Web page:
Facial recognition technology has recently become increasingly popular in law enforcement and private industries. While proponents of facial recognition claim that it is an effective tool for identifying criminals and enhancing public safety, many are concerned about its potential for abuse and violation of privacy rights. One such concern is Clearview facial recognition technology, which has recently been scrutinized in Minneapolis. This article will examine the controversy surrounding the Minneapolis City Council Clearview decision to take a stand against its use.
What is Clearview Facial Recognition Technology?
Clearview is a facial recognition technology developed by a company of the same name. Law enforcement agencies designed it to identify suspects by comparing images of their faces to a database of over 3 billion photos scraped from social media platforms like Facebook, Twitter, and LinkedIn. According to Clearview’s website, its technology can match pictures with up to 99.6% accuracy, making it one of the most powerful facial recognition tools.
However, Clearview’s use of scraped data has raised serious concerns about privacy and protection. Several social media platforms have sued the company for violating their terms of service and using data without consent. In addition, Clearview has been criticized for selling its technology to private companies, which could use it for surveillance or other purposes.
Controversy Surrounding Clearview
Clearview’s use of scraped data has drawn criticism from privacy advocates and technology experts. The company’s database includes photos of millions of people who never consented to use their images for facial recognition. In addition, the accuracy of facial recognition technology can be affected by factors such as lighting, angles, and facial expressions, leading to false positives and incorrect identifications.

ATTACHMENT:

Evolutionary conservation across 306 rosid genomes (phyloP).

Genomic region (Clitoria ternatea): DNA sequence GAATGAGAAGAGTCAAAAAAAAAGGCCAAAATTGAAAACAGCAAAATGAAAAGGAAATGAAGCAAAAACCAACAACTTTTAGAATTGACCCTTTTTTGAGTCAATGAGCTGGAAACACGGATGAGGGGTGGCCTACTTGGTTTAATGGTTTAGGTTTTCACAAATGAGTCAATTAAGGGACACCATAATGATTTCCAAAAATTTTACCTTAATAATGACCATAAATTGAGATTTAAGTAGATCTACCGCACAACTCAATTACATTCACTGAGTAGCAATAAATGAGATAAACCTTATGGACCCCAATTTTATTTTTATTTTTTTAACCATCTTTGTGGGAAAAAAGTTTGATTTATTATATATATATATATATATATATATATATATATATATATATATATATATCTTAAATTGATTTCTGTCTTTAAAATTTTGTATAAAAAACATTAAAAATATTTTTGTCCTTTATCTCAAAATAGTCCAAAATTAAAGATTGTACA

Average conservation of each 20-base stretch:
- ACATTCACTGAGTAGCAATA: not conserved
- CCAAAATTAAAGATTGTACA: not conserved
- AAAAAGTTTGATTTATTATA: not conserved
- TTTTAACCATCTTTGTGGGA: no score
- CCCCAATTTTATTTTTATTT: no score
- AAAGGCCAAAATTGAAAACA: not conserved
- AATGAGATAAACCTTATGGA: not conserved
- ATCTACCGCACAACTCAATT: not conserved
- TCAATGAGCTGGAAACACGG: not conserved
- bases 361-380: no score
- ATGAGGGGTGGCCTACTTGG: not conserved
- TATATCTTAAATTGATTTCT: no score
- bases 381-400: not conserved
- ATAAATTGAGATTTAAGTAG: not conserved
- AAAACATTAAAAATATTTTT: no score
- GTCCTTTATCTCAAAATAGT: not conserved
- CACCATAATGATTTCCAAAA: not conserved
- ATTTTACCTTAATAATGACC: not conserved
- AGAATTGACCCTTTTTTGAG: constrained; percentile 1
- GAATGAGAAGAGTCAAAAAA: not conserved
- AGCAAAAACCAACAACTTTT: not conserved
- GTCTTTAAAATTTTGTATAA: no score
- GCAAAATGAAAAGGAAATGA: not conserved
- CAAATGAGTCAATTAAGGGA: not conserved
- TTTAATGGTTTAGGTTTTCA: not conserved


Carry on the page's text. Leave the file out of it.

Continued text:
Clearview’s technology has also been linked to several controversial uses and in 2020, the New York Times reported that law enforcement agencies had used Clearview to identify Black Lives Matter protesters, raising concerns about the potential for racial profiling and abuse of power.
Minneapolis Takes a Stand Against Clearview
In response to these concerns, the Minneapolis City Council voted unanimously in February 2021 to ban the use of facial recognition technology by city departments, including the police. The ban explicitly includes Clearview’s technology and other facial recognition tools that rely on scraped data.
The decision was praised by privacy advocates and civil rights groups, who argue that facial recognition technology threatens civil liberties and exacerbates racial biases in law enforcement. The ban also reflects a growing movement against facial recognition technology in cities across the United States, with several other cities, including San Francisco, Boston, and Portland enacting similar bans.
What’s Next for Facial Recognition Technology?
The controversy surrounding Clearview and facial recognition technology highlights the need for a national conversation about biometric surveillance tools. While facial recognition can be a powerful tool for identifying criminals and protecting public safety, it poses serious privacy and civil liberties risks.
As the debate continues, policymakers and the public need to consider the potential consequences of using facial recognition technology, particularly in light of recent events such as the Black Lives Matter protests and the Capitol insurrection. While the Minneapolis City Council’s ban on Clearview is a step in the right direction, much work must be done to ensure facial recognition technology is used responsibly and ethically.
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